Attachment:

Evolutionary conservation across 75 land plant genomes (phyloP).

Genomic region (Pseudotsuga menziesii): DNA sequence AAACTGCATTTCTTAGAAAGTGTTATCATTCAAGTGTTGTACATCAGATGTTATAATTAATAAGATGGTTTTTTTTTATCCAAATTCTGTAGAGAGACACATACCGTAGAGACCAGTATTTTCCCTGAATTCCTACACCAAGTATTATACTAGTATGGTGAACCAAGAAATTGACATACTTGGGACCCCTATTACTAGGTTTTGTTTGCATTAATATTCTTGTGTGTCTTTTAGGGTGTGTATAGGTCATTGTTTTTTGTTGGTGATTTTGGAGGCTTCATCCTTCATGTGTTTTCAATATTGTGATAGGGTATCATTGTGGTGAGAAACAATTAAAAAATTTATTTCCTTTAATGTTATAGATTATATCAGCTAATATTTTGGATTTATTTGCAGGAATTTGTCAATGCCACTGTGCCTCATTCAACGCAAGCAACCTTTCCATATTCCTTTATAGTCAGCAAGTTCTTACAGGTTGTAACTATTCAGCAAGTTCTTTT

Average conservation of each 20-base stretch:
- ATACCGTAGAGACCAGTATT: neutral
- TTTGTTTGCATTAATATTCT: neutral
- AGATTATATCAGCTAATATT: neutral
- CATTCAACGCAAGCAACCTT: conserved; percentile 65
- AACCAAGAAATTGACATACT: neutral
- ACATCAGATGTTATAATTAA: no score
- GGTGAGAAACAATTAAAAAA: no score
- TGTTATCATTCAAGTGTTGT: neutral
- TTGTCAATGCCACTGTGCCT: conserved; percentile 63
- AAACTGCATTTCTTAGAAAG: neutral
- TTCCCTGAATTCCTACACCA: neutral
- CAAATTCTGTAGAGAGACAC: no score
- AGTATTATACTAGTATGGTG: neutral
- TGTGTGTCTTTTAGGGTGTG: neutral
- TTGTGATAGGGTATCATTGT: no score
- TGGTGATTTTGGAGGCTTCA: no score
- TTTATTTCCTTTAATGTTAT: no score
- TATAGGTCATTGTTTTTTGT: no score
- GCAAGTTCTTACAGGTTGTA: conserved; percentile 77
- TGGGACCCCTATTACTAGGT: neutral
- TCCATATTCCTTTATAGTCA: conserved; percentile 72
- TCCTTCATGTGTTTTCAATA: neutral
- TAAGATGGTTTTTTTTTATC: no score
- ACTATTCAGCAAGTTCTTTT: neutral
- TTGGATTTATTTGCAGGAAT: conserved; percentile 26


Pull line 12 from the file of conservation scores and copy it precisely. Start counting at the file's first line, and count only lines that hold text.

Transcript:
- TTGTCAATGCCACTGTGCCT: conserved; percentile 63